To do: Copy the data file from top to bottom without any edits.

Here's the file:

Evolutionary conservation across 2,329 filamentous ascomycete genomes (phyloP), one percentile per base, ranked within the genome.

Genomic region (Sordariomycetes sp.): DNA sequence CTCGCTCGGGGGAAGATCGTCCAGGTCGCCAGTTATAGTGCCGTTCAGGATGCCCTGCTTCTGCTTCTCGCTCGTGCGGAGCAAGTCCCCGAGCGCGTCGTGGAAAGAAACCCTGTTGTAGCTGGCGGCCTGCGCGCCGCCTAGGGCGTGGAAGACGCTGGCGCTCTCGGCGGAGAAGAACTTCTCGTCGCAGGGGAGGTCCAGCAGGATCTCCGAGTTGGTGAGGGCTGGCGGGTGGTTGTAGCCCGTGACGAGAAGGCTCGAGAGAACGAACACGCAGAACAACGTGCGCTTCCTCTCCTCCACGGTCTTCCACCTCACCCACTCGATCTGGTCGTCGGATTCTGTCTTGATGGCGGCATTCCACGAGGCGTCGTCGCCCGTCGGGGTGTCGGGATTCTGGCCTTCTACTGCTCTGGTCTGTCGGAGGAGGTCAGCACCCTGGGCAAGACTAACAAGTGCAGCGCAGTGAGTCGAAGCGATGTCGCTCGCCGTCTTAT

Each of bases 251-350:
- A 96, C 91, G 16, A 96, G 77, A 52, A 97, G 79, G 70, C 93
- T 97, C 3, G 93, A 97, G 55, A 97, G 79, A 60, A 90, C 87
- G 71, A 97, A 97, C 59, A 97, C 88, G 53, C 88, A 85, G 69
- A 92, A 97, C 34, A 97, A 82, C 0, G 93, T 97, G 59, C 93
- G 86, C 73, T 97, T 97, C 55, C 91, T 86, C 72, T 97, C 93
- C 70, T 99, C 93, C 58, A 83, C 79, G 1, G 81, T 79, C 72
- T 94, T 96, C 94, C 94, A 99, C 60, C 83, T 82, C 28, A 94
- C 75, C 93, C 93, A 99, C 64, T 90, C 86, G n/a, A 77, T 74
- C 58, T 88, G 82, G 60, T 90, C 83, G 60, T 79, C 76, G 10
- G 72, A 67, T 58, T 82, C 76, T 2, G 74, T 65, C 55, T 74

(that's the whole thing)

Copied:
Evolutionary conservation across 2,329 filamentous ascomycete genomes (phyloP), one percentile per base, ranked within the genome.

Genomic region (Sordariomycetes sp.): DNA sequence CTCGCTCGGGGGAAGATCGTCCAGGTCGCCAGTTATAGTGCCGTTCAGGATGCCCTGCTTCTGCTTCTCGCTCGTGCGGAGCAAGTCCCCGAGCGCGTCGTGGAAAGAAACCCTGTTGTAGCTGGCGGCCTGCGCGCCGCCTAGGGCGTGGAAGACGCTGGCGCTCTCGGCGGAGAAGAACTTCTCGTCGCAGGGGAGGTCCAGCAGGATCTCCGAGTTGGTGAGGGCTGGCGGGTGGTTGTAGCCCGTGACGAGAAGGCTCGAGAGAACGAACACGCAGAACAACGTGCGCTTCCTCTCCTCCACGGTCTTCCACCTCACCCACTCGATCTGGTCGTCGGATTCTGTCTTGATGGCGGCATTCCACGAGGCGTCGTCGCCCGTCGGGGTGTCGGGATTCTGGCCTTCTACTGCTCTGGTCTGTCGGAGGAGGTCAGCACCCTGGGCAAGACTAACAAGTGCAGCGCAGTGAGTCGAAGCGATGTCGCTCGCCGTCTTAT

Each of bases 251-350:
- A 96, C 91, G 16, A 96, G 77, A 52, A 97, G 79, G 70, C 93
- T 97, C 3, G 93, A 97, G 55, A 97, G 79, A 60, A 90, C 87
- G 71, A 97, A 97, C 59, A 97, C 88, G 53, C 88, A 85, G 69
- A 92, A 97, C 34, A 97, A 82, C 0, G 93, T 97, G 59, C 93
- G 86, C 73, T 97, T 97, C 55, C 91, T 86, C 72, T 97, C 93
- C 70, T 99, C 93, C 58, A 83, C 79, G 1, G 81, T 79, C 72
- T 94, T 96, C 94, C 94, A 99, C 60, C 83, T 82, C 28, A 94
- C 75, C 93, C 93, A 99, C 64, T 90, C 86, G n/a, A 77, T 74
- C 58, T 88, G 82, G 60, T 90, C 83, G 60, T 79, C 76, G 10
- G 72, A 67, T 58, T 82, C 76, T 2, G 74, T 65, C 55, T 74